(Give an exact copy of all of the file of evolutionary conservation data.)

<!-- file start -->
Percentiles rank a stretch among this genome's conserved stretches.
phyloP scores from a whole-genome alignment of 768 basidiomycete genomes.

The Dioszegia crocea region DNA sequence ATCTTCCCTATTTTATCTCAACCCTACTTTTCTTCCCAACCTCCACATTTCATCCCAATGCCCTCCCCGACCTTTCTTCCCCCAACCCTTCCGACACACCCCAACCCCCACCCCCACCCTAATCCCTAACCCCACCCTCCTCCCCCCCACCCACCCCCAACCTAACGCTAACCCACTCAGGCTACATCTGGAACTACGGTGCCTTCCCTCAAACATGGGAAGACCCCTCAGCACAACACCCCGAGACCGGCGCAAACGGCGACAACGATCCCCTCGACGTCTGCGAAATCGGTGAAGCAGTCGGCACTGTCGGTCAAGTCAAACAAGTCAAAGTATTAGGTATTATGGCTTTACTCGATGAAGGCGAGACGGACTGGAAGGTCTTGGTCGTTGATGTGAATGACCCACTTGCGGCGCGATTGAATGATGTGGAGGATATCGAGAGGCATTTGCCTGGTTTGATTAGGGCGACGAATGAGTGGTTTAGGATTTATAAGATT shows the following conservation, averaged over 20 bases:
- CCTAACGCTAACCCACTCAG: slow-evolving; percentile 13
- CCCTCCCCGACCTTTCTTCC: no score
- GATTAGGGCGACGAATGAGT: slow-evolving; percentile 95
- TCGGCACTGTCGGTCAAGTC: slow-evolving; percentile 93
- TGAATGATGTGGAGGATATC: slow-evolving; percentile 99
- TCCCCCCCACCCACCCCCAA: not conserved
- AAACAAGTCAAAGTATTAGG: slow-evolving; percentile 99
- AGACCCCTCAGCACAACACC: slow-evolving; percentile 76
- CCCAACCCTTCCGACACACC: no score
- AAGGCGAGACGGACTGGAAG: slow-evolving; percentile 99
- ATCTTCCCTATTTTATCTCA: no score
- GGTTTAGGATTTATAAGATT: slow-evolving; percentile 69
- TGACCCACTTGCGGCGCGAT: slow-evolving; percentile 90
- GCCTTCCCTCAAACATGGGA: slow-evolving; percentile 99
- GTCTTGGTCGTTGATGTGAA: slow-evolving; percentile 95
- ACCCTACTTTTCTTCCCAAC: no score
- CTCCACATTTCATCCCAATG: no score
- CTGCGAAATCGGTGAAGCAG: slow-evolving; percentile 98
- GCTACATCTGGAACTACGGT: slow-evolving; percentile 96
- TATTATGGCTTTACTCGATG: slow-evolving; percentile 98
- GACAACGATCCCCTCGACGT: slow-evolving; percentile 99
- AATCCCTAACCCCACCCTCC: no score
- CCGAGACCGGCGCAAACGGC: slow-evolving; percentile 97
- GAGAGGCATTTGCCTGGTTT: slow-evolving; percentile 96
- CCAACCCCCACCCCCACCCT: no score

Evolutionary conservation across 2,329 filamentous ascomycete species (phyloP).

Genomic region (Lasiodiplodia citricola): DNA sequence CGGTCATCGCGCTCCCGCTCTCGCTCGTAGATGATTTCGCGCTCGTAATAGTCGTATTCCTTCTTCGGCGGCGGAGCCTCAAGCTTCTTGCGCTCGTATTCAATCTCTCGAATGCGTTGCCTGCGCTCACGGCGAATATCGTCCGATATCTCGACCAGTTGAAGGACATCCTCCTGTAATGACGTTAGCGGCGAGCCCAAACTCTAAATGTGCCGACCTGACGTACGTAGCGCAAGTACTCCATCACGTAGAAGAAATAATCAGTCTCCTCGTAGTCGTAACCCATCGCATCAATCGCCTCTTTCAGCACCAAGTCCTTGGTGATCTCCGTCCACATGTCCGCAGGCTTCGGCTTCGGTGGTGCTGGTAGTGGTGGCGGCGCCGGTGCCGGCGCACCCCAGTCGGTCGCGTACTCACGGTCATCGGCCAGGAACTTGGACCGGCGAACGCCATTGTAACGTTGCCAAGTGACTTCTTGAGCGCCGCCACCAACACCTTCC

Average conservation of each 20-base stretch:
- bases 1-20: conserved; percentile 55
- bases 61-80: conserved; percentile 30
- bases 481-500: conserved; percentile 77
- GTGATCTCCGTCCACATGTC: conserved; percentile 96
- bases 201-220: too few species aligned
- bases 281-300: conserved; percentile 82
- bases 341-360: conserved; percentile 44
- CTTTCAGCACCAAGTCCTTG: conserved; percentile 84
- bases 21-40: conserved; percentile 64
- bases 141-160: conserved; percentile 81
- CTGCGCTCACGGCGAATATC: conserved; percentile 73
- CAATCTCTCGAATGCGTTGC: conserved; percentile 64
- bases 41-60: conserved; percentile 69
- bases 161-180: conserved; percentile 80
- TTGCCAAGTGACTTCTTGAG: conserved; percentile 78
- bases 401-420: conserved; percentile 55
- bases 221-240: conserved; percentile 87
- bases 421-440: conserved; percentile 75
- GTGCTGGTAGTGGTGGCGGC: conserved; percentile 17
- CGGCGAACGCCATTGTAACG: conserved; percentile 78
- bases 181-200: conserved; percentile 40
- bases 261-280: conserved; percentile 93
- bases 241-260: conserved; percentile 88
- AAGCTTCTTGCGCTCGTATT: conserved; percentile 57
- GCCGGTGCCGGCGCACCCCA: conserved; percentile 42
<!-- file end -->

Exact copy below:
Percentiles rank a stretch among this genome's conserved stretches.
phyloP scores from a whole-genome alignment of 768 basidiomycete genomes.

The Dioszegia crocea region DNA sequence ATCTTCCCTATTTTATCTCAACCCTACTTTTCTTCCCAACCTCCACATTTCATCCCAATGCCCTCCCCGACCTTTCTTCCCCCAACCCTTCCGACACACCCCAACCCCCACCCCCACCCTAATCCCTAACCCCACCCTCCTCCCCCCCACCCACCCCCAACCTAACGCTAACCCACTCAGGCTACATCTGGAACTACGGTGCCTTCCCTCAAACATGGGAAGACCCCTCAGCACAACACCCCGAGACCGGCGCAAACGGCGACAACGATCCCCTCGACGTCTGCGAAATCGGTGAAGCAGTCGGCACTGTCGGTCAAGTCAAACAAGTCAAAGTATTAGGTATTATGGCTTTACTCGATGAAGGCGAGACGGACTGGAAGGTCTTGGTCGTTGATGTGAATGACCCACTTGCGGCGCGATTGAATGATGTGGAGGATATCGAGAGGCATTTGCCTGGTTTGATTAGGGCGACGAATGAGTGGTTTAGGATTTATAAGATT shows the following conservation, averaged over 20 bases:
- CCTAACGCTAACCCACTCAG: slow-evolving; percentile 13
- CCCTCCCCGACCTTTCTTCC: no score
- GATTAGGGCGACGAATGAGT: slow-evolving; percentile 95
- TCGGCACTGTCGGTCAAGTC: slow-evolving; percentile 93
- TGAATGATGTGGAGGATATC: slow-evolving; percentile 99
- TCCCCCCCACCCACCCCCAA: not conserved
- AAACAAGTCAAAGTATTAGG: slow-evolving; percentile 99
- AGACCCCTCAGCACAACACC: slow-evolving; percentile 76
- CCCAACCCTTCCGACACACC: no score
- AAGGCGAGACGGACTGGAAG: slow-evolving; percentile 99
- ATCTTCCCTATTTTATCTCA: no score
- GGTTTAGGATTTATAAGATT: slow-evolving; percentile 69
- TGACCCACTTGCGGCGCGAT: slow-evolving; percentile 90
- GCCTTCCCTCAAACATGGGA: slow-evolving; percentile 99
- GTCTTGGTCGTTGATGTGAA: slow-evolving; percentile 95
- ACCCTACTTTTCTTCCCAAC: no score
- CTCCACATTTCATCCCAATG: no score
- CTGCGAAATCGGTGAAGCAG: slow-evolving; percentile 98
- GCTACATCTGGAACTACGGT: slow-evolving; percentile 96
- TATTATGGCTTTACTCGATG: slow-evolving; percentile 98
- GACAACGATCCCCTCGACGT: slow-evolving; percentile 99
- AATCCCTAACCCCACCCTCC: no score
- CCGAGACCGGCGCAAACGGC: slow-evolving; percentile 97
- GAGAGGCATTTGCCTGGTTT: slow-evolving; percentile 96
- CCAACCCCCACCCCCACCCT: no score

Evolutionary conservation across 2,329 filamentous ascomycete species (phyloP).

Genomic region (Lasiodiplodia citricola): DNA sequence CGGTCATCGCGCTCCCGCTCTCGCTCGTAGATGATTTCGCGCTCGTAATAGTCGTATTCCTTCTTCGGCGGCGGAGCCTCAAGCTTCTTGCGCTCGTATTCAATCTCTCGAATGCGTTGCCTGCGCTCACGGCGAATATCGTCCGATATCTCGACCAGTTGAAGGACATCCTCCTGTAATGACGTTAGCGGCGAGCCCAAACTCTAAATGTGCCGACCTGACGTACGTAGCGCAAGTACTCCATCACGTAGAAGAAATAATCAGTCTCCTCGTAGTCGTAACCCATCGCATCAATCGCCTCTTTCAGCACCAAGTCCTTGGTGATCTCCGTCCACATGTCCGCAGGCTTCGGCTTCGGTGGTGCTGGTAGTGGTGGCGGCGCCGGTGCCGGCGCACCCCAGTCGGTCGCGTACTCACGGTCATCGGCCAGGAACTTGGACCGGCGAACGCCATTGTAACGTTGCCAAGTGACTTCTTGAGCGCCGCCACCAACACCTTCC

Average conservation of each 20-base stretch:
- bases 1-20: conserved; percentile 55
- bases 61-80: conserved; percentile 30
- bases 481-500: conserved; percentile 77
- GTGATCTCCGTCCACATGTC: conserved; percentile 96
- bases 201-220: too few species aligned
- bases 281-300: conserved; percentile 82
- bases 341-360: conserved; percentile 44
- CTTTCAGCACCAAGTCCTTG: conserved; percentile 84
- bases 21-40: conserved; percentile 64
- bases 141-160: conserved; percentile 81
- CTGCGCTCACGGCGAATATC: conserved; percentile 73
- CAATCTCTCGAATGCGTTGC: conserved; percentile 64
- bases 41-60: conserved; percentile 69
- bases 161-180: conserved; percentile 80
- TTGCCAAGTGACTTCTTGAG: conserved; percentile 78
- bases 401-420: conserved; percentile 55
- bases 221-240: conserved; percentile 87
- bases 421-440: conserved; percentile 75
- GTGCTGGTAGTGGTGGCGGC: conserved; percentile 17
- CGGCGAACGCCATTGTAACG: conserved; percentile 78
- bases 181-200: conserved; percentile 40
- bases 261-280: conserved; percentile 93
- bases 241-260: conserved; percentile 88
- AAGCTTCTTGCGCTCGTATT: conserved; percentile 57
- GCCGGTGCCGGCGCACCCCA: conserved; percentile 42